In a new analysis, EPI’s Director of Policy Heidi Shierholz and Economist Ben Zipperer provide a state-by-state breakdown of how much retirement savers lose annually as a result of receiving on advice from financial advisers who have conflicts of interest. Annual losses range from $24.2 million in Wyoming to nearly $1.9 billion in California.
“The fiduciary rule will require financial advisers to act in the best interests of clients saving for retirement,” said Shierholz. “The Department of Labor should fully implement and enforce the fiduciary rule to protect the savings of working people.”
The rule, which was supposed to go into effect on April 10, was delayed until June 9th. The Trump administration is reviewing the rule, despite a six-year, exhaustive vetting process which found that these conflicts are “inflicting large, avoidable losses on retirement investors.” This delay will cost retirement savers $3.7 billion over the next 30 years.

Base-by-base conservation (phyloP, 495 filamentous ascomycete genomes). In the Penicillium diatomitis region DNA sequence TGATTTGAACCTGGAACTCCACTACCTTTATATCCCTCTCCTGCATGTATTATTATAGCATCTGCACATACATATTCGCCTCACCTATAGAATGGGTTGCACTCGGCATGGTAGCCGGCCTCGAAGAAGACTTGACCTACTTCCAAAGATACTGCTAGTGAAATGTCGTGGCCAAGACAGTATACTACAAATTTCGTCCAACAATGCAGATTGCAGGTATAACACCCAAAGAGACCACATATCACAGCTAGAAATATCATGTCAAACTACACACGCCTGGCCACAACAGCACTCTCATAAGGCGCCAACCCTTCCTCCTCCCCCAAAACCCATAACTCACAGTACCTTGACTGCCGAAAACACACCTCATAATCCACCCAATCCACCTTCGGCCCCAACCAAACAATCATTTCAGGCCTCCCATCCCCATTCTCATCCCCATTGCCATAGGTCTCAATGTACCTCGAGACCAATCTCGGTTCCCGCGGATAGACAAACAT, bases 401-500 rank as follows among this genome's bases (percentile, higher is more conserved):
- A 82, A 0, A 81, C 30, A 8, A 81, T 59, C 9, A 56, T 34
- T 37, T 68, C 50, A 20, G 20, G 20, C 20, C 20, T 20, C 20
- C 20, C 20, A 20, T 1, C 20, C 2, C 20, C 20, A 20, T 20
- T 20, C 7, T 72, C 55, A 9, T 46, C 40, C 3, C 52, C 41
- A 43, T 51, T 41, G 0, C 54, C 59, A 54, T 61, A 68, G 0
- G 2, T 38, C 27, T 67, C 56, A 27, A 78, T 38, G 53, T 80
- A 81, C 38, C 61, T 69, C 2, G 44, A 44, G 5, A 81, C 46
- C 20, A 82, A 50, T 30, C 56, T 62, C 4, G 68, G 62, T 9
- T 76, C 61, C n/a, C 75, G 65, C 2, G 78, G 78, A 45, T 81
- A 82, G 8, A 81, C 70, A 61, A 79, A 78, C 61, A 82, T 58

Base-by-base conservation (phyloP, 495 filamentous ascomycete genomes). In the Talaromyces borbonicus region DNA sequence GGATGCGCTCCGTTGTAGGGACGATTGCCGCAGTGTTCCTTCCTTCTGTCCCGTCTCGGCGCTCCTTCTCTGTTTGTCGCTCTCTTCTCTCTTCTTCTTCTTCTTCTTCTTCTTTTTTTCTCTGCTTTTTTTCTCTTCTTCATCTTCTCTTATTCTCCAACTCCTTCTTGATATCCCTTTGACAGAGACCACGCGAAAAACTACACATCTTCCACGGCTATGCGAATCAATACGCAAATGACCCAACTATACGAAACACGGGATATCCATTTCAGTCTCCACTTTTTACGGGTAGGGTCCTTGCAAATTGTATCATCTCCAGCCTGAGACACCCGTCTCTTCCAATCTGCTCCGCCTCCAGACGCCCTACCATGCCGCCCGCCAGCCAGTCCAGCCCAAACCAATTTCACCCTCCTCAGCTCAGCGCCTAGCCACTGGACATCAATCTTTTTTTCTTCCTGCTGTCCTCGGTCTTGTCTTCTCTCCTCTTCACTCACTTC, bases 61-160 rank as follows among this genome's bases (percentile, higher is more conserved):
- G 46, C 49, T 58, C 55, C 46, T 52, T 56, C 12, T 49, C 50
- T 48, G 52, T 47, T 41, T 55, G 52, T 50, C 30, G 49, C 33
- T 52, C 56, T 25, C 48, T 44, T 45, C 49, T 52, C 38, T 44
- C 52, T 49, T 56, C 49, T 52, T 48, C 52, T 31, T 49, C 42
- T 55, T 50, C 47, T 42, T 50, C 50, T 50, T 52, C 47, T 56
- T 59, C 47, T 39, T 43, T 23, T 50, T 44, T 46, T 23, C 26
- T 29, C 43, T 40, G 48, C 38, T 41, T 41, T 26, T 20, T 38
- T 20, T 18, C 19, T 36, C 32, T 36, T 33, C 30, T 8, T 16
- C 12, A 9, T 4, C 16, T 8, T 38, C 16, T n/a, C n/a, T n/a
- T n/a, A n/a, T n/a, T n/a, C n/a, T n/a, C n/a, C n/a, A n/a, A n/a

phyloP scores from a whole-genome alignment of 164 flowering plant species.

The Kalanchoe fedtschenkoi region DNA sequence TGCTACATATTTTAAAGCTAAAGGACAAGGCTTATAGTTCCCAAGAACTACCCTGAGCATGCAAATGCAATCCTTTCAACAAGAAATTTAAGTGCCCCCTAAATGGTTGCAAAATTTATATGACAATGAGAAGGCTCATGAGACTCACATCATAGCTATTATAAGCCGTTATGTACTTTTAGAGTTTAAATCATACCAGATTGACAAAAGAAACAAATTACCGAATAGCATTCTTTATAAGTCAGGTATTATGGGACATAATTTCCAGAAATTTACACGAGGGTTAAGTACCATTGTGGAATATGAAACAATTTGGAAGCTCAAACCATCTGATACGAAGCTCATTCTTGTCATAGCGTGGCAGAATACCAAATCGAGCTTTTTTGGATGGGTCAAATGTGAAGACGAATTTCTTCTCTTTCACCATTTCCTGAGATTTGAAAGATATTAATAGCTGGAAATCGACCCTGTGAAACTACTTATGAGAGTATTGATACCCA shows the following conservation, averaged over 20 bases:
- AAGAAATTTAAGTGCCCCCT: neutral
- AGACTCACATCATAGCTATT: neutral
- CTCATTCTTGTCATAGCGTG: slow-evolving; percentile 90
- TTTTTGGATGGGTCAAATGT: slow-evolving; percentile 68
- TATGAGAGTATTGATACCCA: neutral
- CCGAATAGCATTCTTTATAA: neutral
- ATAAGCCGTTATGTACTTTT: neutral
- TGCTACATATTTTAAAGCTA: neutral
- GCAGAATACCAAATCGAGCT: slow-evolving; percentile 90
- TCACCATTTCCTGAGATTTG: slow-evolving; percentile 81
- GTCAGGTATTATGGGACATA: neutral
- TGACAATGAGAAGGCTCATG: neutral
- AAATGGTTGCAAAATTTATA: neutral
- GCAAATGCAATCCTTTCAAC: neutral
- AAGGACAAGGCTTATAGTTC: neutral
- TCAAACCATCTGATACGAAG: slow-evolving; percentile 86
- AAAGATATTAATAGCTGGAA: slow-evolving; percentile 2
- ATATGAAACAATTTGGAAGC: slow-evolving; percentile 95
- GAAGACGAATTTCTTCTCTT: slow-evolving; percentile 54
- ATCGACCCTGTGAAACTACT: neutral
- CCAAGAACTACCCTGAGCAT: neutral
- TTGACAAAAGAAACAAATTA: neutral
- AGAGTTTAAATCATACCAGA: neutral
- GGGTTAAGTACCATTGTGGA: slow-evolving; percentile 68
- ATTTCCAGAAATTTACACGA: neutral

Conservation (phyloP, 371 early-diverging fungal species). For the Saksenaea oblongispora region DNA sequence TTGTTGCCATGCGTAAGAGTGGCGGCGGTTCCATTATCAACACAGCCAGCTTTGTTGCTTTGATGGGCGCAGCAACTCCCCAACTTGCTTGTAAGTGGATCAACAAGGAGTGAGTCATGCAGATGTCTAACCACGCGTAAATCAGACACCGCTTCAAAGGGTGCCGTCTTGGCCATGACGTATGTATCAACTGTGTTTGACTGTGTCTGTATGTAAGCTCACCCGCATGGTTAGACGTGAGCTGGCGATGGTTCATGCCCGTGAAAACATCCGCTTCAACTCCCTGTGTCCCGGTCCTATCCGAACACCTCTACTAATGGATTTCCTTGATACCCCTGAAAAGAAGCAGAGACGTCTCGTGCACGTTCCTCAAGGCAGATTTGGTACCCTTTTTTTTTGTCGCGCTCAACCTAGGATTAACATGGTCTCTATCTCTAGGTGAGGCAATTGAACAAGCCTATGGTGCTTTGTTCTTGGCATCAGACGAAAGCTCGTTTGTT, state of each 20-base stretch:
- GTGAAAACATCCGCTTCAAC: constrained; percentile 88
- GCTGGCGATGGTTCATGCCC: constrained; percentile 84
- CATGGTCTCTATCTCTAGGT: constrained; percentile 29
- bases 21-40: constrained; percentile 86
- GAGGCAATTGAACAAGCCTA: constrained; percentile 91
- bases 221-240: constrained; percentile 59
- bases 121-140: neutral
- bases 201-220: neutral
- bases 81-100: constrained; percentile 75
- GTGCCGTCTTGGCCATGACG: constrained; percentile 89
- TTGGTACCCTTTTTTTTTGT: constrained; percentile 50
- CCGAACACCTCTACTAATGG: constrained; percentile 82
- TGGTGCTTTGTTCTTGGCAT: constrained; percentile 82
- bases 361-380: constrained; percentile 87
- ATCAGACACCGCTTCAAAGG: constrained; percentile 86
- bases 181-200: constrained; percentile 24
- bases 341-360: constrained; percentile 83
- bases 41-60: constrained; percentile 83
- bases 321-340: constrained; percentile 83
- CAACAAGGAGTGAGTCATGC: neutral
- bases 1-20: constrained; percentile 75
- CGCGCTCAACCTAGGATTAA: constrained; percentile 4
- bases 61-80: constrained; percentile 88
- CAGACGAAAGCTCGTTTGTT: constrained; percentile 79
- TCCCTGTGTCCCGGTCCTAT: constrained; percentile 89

EPI Policy Center applauds Secretary of Labor Alexander Acosta for not further delaying the rule past June 9th, however, key compliance provisions built into the rule’s exceptions have been further delayed to January 1, 2018. Moreover, the department announced that it will not enforce the rule between June 9 and January 1st. This means loopholes that allow financial advisers to take advantage of savers are not fully closed and retirement savers will continue to be harmed. Further, EPI expects new attempts to weaken and delay the rule in coming months, since the department has made it clear that it is considering proposing additional changes to the rule and delaying it beyond January 1.
Zipperer notes that the financial services industry is a sector of the economy with high wages and income while most workers’ wages have been largely stagnant for 35 years. “It’s long past the time for a common sense rule that requires the financial services industry not to rip off America’s working people who are saving for retirement.”